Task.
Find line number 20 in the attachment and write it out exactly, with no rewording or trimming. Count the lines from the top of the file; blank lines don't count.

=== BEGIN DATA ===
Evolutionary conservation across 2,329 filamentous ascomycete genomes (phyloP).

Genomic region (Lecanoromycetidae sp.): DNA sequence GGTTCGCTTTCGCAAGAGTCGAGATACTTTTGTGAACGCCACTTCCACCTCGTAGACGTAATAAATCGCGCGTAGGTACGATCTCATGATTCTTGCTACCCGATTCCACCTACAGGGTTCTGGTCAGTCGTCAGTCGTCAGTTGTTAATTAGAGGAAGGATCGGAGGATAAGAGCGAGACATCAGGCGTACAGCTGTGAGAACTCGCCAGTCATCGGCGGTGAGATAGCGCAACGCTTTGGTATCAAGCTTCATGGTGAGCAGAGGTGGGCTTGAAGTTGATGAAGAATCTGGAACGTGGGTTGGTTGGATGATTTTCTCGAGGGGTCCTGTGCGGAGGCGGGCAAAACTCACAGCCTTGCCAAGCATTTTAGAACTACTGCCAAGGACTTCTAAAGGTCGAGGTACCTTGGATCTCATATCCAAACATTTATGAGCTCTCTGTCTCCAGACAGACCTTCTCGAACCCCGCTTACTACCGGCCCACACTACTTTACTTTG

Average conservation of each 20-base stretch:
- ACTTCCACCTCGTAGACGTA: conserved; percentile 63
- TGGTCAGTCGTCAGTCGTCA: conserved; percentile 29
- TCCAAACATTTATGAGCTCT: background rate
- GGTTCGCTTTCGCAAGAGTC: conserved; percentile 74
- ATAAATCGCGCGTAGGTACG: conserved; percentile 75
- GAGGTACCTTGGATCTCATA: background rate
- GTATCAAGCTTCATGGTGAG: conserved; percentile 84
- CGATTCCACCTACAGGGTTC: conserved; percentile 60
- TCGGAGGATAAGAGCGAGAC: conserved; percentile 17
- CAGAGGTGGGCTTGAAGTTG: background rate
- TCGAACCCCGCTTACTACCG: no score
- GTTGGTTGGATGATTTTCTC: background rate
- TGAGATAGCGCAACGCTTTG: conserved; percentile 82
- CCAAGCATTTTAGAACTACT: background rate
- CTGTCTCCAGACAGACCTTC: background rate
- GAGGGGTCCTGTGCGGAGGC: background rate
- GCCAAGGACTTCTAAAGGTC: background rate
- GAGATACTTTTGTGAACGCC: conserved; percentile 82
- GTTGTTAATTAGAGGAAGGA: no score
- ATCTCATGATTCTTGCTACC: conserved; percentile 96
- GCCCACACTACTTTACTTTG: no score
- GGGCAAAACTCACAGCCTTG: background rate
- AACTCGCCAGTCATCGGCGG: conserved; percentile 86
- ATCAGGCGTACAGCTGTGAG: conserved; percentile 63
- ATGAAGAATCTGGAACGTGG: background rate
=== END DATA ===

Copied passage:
- GCCAAGGACTTCTAAAGGTC: background rate